Book Review: I’m Telling: A Novel

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by Karen E. Quinones Miller

    Publication Date: Jul 16, 2002
    List Price: $21.00
    Format: Hardcover, 240 pages
    Classification: Fiction
    ISBN13: 9780743214353
    Imprint: Simon & Schuster
    Publisher: Simon & Schuster, Inc.
    Parent Company: CBS Corporation

    Read a Description of I’m Telling: A Novel

    Book Reviewed by Thumper

    For those who are curious as to whether Karen E. Quinones Miller successfully evades the mythical writers’ "sophomore slump" with her latest novel, I’m Telling, the answer is — (Mr. Drummer man! Can I get a drum roll please? I’m tryin’ to work over here!) — a resounding, concrete " Hell, yeah!"

    I’m Telling is a delicious family drama that includes betrayal, jealousy, love and the messy ties that bind families together. This novel is intoxicating. I loved it, and I am proud to proclaim Karen E. Quinones Miller’s arrival as a major author.

    Faith Freeman is an up and coming literary agent, who appears to have it all. Her relationship with her live in boyfriend is good, and she has a growing professional career and reputation. She’s the kind woman who gets applause when she walks in church on Sunday morning. Faith and her identical twin sister, Hope, are bound by love, and by the terrible knowledge of Hope’s sexual victimization by their stepfather that began when the twins were 9 years old. While suppressed for many years this horrible past is about to make Faith’s world unravel at the seams. The tension, unspoken resentment, pain, and emotional baggage are all stirred into an explosive gumbo that propels this compelling family tale at the speed of sound.

    In I’m Telling, Miller zeroes in on the interactions between Faith, Hope and their mother, Miss Irene, and offers a microscopic view of this family’s dynamics. I love Miller’s narrative style. It is well suited to complex characters and fascinating story lines that are solid enough to withstand this type of severe scrutiny. Fortunately, Miller had the right plot elements, technical skills and talent to pull this intense perspective off in I’m Telling.

    The three main characters are strong and wonderfully three-dimensional. Faith is a figurative shock absorber that buffers between Hope and Miss Irene, and represents the "normal" side of this family triangle. Sister Hope, however, is just plain strange. I can’t tell whether I liked her or not. I could say that the molestation and her mother lack of protection account for such strangeness. But truthfully, there is no evidence to believe that Hope’s elevator ever went to the top.

    The character that truly captures my imagination is Miss Irene. In my opinion, Miss Irene is the sickest coin in the collection plate. She makes my ass itch. I would love nothing more than to wrap my hands around her neck and shake her until her head disconnected, rolled into the gutter and lodged in a sewer! (A true testament to Miller’s writing prowess!) I want somebody to sit me down and explain to me, (as if I were a 6 year old child), the reason a mother could allow a pervert to molest her child, and then continue to live with him as a loving wife. Despite my animosity towards Miss Irene, I have to say, even if Miller had made her the narrator instead of Faith, I would have STILL inhaled I’m Telling. Miss Irene may be despicable, but she sho’ nuff ain’t boring.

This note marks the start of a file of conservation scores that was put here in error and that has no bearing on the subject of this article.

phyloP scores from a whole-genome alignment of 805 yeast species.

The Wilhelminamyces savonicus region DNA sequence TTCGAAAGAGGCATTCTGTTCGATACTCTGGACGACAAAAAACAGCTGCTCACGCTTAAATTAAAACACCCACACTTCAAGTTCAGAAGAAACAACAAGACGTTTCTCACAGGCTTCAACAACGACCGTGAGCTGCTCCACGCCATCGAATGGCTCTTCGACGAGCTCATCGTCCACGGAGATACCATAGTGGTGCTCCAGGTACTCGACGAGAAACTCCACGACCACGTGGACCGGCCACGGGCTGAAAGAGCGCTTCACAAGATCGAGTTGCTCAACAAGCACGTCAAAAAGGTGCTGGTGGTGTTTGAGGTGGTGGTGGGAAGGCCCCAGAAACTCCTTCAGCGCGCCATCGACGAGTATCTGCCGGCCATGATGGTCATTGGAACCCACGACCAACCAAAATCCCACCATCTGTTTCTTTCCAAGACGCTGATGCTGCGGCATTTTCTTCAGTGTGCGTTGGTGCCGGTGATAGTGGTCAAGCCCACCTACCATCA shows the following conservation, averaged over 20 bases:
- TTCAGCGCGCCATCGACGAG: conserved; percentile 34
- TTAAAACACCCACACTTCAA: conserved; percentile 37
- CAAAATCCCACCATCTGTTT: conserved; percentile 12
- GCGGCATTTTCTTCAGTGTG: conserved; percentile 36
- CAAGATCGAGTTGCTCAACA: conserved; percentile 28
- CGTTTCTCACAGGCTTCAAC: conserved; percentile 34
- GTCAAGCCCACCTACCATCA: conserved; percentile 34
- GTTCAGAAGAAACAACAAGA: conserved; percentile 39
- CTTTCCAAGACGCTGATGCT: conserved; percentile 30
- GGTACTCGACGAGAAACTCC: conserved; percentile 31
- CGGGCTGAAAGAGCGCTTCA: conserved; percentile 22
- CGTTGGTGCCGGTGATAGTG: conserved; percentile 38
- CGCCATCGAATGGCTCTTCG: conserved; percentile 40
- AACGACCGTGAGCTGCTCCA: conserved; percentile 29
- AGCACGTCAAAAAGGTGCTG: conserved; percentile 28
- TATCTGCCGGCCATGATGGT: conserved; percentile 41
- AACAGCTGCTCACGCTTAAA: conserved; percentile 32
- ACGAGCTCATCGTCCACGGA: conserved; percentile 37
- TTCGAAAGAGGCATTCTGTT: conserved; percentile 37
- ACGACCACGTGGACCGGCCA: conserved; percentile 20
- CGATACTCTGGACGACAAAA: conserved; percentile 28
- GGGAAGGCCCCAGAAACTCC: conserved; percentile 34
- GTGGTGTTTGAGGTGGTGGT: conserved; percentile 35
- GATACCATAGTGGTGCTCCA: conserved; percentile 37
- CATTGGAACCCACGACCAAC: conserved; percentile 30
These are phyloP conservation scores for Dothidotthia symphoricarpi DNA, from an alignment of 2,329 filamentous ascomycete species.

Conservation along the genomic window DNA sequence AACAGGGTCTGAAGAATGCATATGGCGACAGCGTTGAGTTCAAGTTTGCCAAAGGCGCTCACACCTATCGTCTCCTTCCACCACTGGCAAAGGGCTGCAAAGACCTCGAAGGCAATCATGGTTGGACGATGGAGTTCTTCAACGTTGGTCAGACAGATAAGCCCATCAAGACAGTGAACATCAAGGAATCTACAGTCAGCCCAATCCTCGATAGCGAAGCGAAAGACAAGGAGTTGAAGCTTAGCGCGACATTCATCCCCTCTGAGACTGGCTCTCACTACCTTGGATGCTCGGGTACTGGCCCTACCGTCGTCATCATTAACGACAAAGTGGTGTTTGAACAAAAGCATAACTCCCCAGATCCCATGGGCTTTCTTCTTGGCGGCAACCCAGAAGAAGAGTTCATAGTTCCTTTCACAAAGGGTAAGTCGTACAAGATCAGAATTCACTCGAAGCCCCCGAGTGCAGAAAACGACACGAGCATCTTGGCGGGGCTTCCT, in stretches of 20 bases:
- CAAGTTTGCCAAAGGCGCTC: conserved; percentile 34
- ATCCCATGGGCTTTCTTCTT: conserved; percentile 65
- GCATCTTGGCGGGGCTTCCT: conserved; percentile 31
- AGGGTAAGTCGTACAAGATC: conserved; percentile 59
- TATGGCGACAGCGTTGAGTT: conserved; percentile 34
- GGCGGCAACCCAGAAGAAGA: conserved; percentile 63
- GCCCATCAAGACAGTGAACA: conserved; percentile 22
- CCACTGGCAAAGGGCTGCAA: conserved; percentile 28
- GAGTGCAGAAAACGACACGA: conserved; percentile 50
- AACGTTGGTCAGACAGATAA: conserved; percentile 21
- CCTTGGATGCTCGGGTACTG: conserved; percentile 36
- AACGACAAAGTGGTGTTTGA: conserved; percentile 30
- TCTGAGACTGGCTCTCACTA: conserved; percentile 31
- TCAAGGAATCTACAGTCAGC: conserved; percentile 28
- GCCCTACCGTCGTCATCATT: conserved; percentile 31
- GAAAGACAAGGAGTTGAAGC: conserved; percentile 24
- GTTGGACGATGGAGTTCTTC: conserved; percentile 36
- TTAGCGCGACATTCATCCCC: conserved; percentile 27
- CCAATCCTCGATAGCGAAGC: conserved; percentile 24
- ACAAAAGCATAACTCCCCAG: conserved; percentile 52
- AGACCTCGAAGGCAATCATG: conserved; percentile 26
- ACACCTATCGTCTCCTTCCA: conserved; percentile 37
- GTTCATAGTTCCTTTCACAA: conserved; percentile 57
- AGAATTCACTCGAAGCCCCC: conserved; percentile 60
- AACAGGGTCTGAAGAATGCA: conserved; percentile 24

I’m Telling centers on family relationships in the aftermath of sexual abuse. Not only was the devastating, long-lasting damage of incest well communicated, but Miller also elaborated on the harm that it inflicts on the entire family, and not solely the incest survivor. Miller did not preach, get sanctimonious, or provide salacious and tawdry circumstances in order to "get religion" by the end of the book. The fact that Miller had a family member, other than the abuse survivor, provide the voice of the tale, made the story objective and even more poignant. Telling the story from Faith’s point of view is a minor but important creative decision that allowed for a comprehensive view of what this family suffered, and is still suffering.

    I didn’t like the ending, probably because it was the ending. The novel reached a satisfactory conclusion, but it happened too fast and seemed to have skipped a few steps. This rushed ending was all the more obvious in contrast with the book’s precise and detailed view of the family. I was left with a big "What Happened?" question that I couldn’t shake. Mainly, I hated to let these people leave so quickly. Anything that could have delayed their eventual departure was to the good.

    I adored I’m Telling even more than Miller’s debut novel Satin Doll. I’m Telling shows Miller’s growth into an excellent author. The writing is tighter, the characters are more intricately detailed, and the story was enthralling and easy to dramatize. I didn’t read I’m Telling, so much as I watched the HBO Saturday Night Movie version in my mind’s eye.

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